Whatever MacLellan does, here’s a thumbnail sketch of the Caps’ potential forward lines  next season. (Feel free to fill in the Xs):

Alex Ovechkin – Evgeny Kuznetsov  – T.J. Oshie

Andre Burakovsky – Nicklas Backstrom – Justin Williams

Marcus Johansson – XXXXXXXXX – Tom Wilson

Daniel Winnik – Jay Beagle – XXXXXXXXXXX

Extras: Stan Galiev

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Blackhawks fans tossed after directing racist remarks at Washington's Smith-Pelly

Blackhawks fans tossed after directing racist remarks at Washington's Smith-Pelly

CHICAGO—Four fans were ejected from United Center on Saturday night for taunting Devante Smith-Pelly as the Capitals’ winger sat in the penalty box.

The fans, according to a team spokesman, yelled “basketball, basketball, basketball” at Smith-Pelly, who is black. Smith-Pelly was in the box for fighting in the third period of an eventual 7-1 loss to the Blackhawks.

The taunts were confirmed by an off-ice official, the spokesman said, and the fans were subsequently removed from the arena.

Smith-Pelly did not speak with reporters after the game but is expected to address the incident at the team’s next media availability. The team is scheduled to practice Sunday at KeyBank Center in Buffalo.

Caps Coach Barry Trotz did not hold back when asked about the fans' comments.

“There’s absolutely no place in the game of hockey or our country for racism,” Trotz said. “I think it’s disgusting, and there’s no place for it. …It just shows ignorance.”

The Blackhawks responded on Twitter with an apology to Smith-Pelly, who is one of roughly 30 black players in the NHL.

February is Hockey is For Everyone month in the NHL.

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3 stars of the game: Caps suffer ugly loss to scuffling Blackhawks

3 stars of the game: Caps suffer ugly loss to scuffling Blackhawks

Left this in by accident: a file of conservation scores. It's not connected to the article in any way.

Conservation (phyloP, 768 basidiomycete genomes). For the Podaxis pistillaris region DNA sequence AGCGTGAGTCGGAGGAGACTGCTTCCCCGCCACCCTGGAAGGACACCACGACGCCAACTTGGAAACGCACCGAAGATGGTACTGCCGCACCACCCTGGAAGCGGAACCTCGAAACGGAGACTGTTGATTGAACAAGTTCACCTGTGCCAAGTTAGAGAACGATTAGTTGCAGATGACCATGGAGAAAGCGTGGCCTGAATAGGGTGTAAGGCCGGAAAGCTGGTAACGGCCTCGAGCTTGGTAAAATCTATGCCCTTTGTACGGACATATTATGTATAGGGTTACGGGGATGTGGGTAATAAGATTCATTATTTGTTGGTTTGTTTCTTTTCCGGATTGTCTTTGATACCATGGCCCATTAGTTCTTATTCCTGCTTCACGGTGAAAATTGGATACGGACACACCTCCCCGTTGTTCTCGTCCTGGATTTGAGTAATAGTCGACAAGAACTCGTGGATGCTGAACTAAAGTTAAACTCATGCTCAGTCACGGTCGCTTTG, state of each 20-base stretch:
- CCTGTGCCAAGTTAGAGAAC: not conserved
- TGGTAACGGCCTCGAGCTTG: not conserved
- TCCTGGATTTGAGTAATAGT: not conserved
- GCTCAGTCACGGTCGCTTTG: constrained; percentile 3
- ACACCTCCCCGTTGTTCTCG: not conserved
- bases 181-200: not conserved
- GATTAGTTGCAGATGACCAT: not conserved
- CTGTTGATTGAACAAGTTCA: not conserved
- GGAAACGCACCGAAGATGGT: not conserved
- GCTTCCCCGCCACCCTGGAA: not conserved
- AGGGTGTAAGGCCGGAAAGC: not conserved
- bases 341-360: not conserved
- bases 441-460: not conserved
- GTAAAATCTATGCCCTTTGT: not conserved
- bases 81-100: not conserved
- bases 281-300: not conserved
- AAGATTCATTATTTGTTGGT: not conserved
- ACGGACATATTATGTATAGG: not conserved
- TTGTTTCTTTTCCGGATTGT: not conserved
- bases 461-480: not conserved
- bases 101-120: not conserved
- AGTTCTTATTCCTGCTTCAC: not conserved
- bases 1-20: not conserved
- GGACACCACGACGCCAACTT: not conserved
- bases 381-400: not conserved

Just about everything that could go wrong did for the Capitals on Saturday in a 7-1 loss to the Chicago Blackhawks.

The Caps were coming off a strong 5-2 win over the Minnesota Wild on Thursday, but none of that carried over in the trip to Chicago. The Caps took on a Blackhawks team that had lost eight in a row, but Chicago quickly took control in the first period and never looked back.

Washington gave up 21 shots on goal in the first period and found themselves down 3-1 after the opening frame. Things did not get much better from there as they gave up another three goals in the final four minutes of the second.

Here are the three stars of the game.

1. Jonathan Toews: Toews opened up the scoring in the first period with a quick shot from the corner that caught Braden Holtby by surprise.

Later in the first, he recorded an assist as his pass sparked a breakout that led to Brandon Saad's deal that gave Chicago back the lead. The Caps tried to make a game of it in the second period, but Toews intercepted a pass from Brooks Orpik that led to a 2-on-0 with himself and Patrick Kane that Kane netted to give the Blackhawks a 4-1 lead and signaled to everyone that the rout was on. Saturday was only the second three-point night of the season for Toews.

2. Patrick Kane: Toews helped the Blackhawks take control early, but Kane helped provide the knockout punches in the second period. A bad pass from Orpik was intercepted by Toews that led to a 2-on-0 with Kane. Holtby made the initial save on Toews, but Kane was able to knock in the rebound for the goal.

Kane also added an assist on Artem Anisimov's power play goal which extended Chicago's lead to 6-1.

3. Tom Wilson: Before this one got out of hand, it looked like Wilson had erased the tough start for the Caps as he deflected a shot from Matt Niskanen into the net to get Washington on the board.

Saturday's tally was his third goal in two games and his 10th of the season, marking the first time in his career he has reached double digits in goals.